B.C. Liberals cancel fall session of legislature
Last Updated: Wednesday, September 10, 2008 | 1:35 PM PT
The B.C. Liberals have cancelled the fall sitting of the provincial legislature, sparking outrage from the opposition NDP.
Liberal house leader Mike de Jong confirmed Wednesday that the legislature wouldn't be recalled until February, when Premier Gordon Campbell's Liberals will introduce a throne speech followed by the provincial budget.
The final legislative sitting for the current government was to have begun on Oct. 6, before the provincial election already set for May 2009.
Liberal house leader Mike de Jong said there is no need for an additional session to deal with any extraordinary legislation, even though the opposition New Democrats have been calling for a fall session to debate the carbon tax and double-digit pay-raises granted to some high-level bureaucrats.
NDP Leader Carole James said the move amounts to the Campbell government cancelling the democratic process.
"I find it extraordinary that this is a government that continues to want to govern behind closed doors and, if the government doesn't have an agenda, we do. We have a list of issues that could be talked about in the legislature," James said on Wednesday.
Dennis Pilon, a political scientist at the University of Victoria, said the decision will not be viewed kindly by voters who want to see the government being held to account.
"The legislature is the place where accountability is supposed to happen," said Pilon.
"At least we get this tiny, small window where the people with power have to stand in front of everyone else, and the elected opponents of them, and justify the policies that they make.
"This is fundamentally undemocratic. This is wrong. We should live up to the standards of a modern democracy. Having one session that goes from the spring into the summer and then shutting things down, there's no other workers in this province who get that kind of sweet deal."
This is the second time the Campbell government has cancelled a legislative sitting since it was elected nearly four years earlier.
Campbell also has yet to announce the dates for byelections in two Vancouver ridings left vacant after former New Democrat Gregor Robertson quit to run for the mayor of Vancouver and Liberal Lorne Mayencourt decided to seek a Conservative nomination in the current federal election campaign.With files from the Canadian Press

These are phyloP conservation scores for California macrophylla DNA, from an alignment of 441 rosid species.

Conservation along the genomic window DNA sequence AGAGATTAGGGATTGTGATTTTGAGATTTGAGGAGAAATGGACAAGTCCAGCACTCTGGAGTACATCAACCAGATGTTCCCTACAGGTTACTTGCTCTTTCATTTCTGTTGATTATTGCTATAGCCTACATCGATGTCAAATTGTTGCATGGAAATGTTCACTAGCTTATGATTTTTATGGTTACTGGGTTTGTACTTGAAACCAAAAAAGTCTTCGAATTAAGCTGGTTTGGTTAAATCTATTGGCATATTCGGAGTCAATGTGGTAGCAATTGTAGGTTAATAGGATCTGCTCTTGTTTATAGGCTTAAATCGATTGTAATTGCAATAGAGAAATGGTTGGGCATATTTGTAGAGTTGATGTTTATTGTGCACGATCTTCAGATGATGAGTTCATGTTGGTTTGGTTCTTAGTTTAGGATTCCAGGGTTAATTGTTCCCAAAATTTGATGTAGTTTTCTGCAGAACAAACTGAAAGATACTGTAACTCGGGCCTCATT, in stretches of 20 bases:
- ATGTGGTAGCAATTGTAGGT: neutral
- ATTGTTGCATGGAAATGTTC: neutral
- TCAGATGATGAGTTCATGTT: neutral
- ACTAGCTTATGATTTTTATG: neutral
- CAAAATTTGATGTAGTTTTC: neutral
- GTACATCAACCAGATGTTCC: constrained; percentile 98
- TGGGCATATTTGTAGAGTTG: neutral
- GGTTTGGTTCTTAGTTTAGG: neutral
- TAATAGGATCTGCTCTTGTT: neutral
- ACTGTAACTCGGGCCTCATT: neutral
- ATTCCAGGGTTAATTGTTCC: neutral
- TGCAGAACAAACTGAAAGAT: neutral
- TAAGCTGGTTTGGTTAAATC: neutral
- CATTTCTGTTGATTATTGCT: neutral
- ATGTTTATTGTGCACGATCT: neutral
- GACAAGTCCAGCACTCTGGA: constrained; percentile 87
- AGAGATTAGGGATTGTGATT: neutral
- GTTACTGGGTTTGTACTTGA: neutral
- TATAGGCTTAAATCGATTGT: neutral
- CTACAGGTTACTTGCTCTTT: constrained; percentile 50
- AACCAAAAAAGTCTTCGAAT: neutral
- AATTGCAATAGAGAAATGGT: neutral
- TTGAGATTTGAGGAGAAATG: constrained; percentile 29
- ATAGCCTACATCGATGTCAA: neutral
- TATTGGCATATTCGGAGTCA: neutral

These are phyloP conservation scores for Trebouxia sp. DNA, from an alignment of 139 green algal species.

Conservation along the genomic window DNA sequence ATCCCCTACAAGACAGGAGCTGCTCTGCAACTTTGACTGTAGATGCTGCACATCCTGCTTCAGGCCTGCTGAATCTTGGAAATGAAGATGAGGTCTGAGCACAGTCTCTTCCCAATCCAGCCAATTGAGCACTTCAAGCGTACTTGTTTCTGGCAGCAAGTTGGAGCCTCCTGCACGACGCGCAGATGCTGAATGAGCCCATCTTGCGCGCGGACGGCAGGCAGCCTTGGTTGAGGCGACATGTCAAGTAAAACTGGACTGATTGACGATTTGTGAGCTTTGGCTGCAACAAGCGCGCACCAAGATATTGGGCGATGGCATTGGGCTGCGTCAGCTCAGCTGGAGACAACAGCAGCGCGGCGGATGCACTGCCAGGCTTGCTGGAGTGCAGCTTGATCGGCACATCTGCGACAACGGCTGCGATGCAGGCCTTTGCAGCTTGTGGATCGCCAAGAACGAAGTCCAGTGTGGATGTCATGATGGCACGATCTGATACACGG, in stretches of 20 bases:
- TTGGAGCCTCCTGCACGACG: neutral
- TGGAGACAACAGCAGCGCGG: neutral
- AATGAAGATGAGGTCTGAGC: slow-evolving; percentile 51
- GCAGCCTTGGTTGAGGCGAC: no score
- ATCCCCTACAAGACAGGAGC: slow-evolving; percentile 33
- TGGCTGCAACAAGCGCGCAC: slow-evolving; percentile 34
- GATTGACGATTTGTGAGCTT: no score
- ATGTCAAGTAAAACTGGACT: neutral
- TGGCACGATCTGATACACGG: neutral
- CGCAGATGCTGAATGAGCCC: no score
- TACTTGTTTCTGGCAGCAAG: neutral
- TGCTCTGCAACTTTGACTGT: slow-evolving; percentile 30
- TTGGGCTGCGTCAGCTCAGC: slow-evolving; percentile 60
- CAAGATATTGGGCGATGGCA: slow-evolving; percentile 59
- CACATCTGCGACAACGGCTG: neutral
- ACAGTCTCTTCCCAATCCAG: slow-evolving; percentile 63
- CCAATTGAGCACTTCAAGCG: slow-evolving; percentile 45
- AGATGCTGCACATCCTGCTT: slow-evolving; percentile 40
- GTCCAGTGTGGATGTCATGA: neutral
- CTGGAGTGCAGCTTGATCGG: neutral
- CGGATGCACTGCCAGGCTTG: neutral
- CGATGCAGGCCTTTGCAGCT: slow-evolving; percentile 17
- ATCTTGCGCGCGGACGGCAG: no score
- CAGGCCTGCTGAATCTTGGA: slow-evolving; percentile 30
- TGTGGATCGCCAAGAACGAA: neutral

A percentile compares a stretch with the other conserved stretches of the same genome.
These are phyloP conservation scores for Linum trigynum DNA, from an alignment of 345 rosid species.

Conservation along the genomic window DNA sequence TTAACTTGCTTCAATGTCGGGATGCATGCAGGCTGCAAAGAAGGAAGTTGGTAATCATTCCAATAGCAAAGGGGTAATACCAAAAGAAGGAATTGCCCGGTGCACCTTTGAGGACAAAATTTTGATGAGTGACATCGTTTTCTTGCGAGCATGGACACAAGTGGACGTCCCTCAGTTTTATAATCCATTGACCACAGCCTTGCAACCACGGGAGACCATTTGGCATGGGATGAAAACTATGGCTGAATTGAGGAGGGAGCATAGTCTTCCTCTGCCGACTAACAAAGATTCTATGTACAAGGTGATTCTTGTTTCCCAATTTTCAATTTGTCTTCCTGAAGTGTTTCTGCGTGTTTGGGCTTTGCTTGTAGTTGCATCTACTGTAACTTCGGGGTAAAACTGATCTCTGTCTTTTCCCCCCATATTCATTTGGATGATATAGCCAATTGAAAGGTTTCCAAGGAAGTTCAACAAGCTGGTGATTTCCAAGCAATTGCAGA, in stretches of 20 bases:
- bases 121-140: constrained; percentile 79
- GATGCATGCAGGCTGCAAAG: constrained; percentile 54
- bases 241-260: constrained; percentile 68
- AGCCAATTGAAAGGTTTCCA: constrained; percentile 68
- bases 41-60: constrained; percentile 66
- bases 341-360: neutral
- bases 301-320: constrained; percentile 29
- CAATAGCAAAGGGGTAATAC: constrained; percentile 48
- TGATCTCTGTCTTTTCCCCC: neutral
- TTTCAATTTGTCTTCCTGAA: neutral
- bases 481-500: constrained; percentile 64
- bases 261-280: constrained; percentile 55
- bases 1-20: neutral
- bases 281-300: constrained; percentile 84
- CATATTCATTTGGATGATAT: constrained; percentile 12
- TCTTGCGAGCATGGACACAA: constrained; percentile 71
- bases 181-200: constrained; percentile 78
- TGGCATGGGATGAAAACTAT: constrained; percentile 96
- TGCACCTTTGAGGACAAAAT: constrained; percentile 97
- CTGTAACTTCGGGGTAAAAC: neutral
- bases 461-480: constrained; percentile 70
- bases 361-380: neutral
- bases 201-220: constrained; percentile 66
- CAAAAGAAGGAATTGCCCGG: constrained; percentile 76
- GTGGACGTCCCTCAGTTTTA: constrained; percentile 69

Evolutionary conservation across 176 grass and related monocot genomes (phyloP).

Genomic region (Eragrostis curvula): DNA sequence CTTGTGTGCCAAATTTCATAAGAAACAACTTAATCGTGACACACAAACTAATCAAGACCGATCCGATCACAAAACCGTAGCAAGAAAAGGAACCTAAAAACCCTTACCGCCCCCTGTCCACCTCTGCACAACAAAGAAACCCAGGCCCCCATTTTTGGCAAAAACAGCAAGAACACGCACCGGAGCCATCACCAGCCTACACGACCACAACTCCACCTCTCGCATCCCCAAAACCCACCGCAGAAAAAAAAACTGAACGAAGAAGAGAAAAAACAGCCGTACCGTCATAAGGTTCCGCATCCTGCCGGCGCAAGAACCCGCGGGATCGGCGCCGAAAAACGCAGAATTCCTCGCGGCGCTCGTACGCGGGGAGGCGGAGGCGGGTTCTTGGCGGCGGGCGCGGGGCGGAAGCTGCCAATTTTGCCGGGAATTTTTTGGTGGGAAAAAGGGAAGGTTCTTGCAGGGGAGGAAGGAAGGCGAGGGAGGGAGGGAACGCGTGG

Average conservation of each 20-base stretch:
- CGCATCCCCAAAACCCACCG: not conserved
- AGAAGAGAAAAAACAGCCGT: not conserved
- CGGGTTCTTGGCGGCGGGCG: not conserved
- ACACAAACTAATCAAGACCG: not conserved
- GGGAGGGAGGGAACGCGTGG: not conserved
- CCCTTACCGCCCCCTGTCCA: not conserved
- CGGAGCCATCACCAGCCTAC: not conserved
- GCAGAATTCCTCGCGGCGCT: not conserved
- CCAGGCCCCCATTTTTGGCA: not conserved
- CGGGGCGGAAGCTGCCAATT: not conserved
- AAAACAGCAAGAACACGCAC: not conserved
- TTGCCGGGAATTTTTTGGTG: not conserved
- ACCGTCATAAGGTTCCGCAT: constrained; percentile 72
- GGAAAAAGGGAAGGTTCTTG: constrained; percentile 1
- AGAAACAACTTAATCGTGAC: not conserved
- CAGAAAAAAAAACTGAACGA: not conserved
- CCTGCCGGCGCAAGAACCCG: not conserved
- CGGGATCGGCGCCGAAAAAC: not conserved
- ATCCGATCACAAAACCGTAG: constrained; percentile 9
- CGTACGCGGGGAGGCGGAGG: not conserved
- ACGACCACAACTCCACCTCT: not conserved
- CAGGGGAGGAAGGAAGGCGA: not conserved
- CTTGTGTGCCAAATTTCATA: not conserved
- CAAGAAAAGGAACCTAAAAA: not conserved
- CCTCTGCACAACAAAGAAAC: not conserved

Latest British Columbia News Headlines
- Half of First Nations children live in poverty
- Half of status First Nations children in Canada live in poverty, a troubling figure that jumps to nearly two-thirds in Saskatchewan and Manitoba, says a newly released report. more »
- B.C. backcountry mobile maps cause concern
- The BC Search and Rescue Association is raising concerns about a set of free, high-resolution topographical backcountry maps released by the provincial government on Tuesday. more »
- B.C. teacher duct-taped students' mouths
- The B.C. Teacher Regulation Branch has reprimanded a Vancouver teacher after she duct-taped her students' mouths in an effort to keep them quiet. more »
- Canadian border agents being impersonated in phone scam
- The Canada Border Services Agency is warning Canadians of a possible phone scam and fraud. more »
Top News Headlines
- 30,000 Canadians are homeless every night
- A new national report into homelessness in this country tells a grim story — at least 200,000 Canadians experience homelessness in any given year and least 30,000 Canadians are homeless on any given night. more »
- Obesity called a disease by U.S. doctors group
- In order to fight what it described as an "obesity epidemic," the American Medical Association voted to recognize obesity as a disease and recommended a number of measures to fight it. more »
- Neil Macdonald: Washington's obsession with leakers
- Julian Assange and Edward Snowden are just the most prominent targets in an all-out legal and propaganda campaign that America's security apparatus is mounting against leakers everywhere, Neil Macdonald writes. more »
- How open is Ottawa's new 'open data' website?
- Treasury Board President Tony Clement is touting the federal government's revamped data portal as a "new natural resource." But that online window for previously published data arrives at the same time the government faces controversy over just how open it really is. more »
- Police probe death of woman, 27, in Kelowna home
- Hundreds attend 'Change Brazil' protest in Vancouver
- Parents of son 'brutally beaten' playing hockey want charges
- Failed condo pre-sale deal costs Vancouver buyer $750K
- Police probe Mohinder graffiti in East Vancouver
- Cross Canada bike stolen from B.C. senior
- Vancouver airport CEO takes aim at cross-border travellers
- The class photo that made a father cry
- Prison guard files murder trauma claim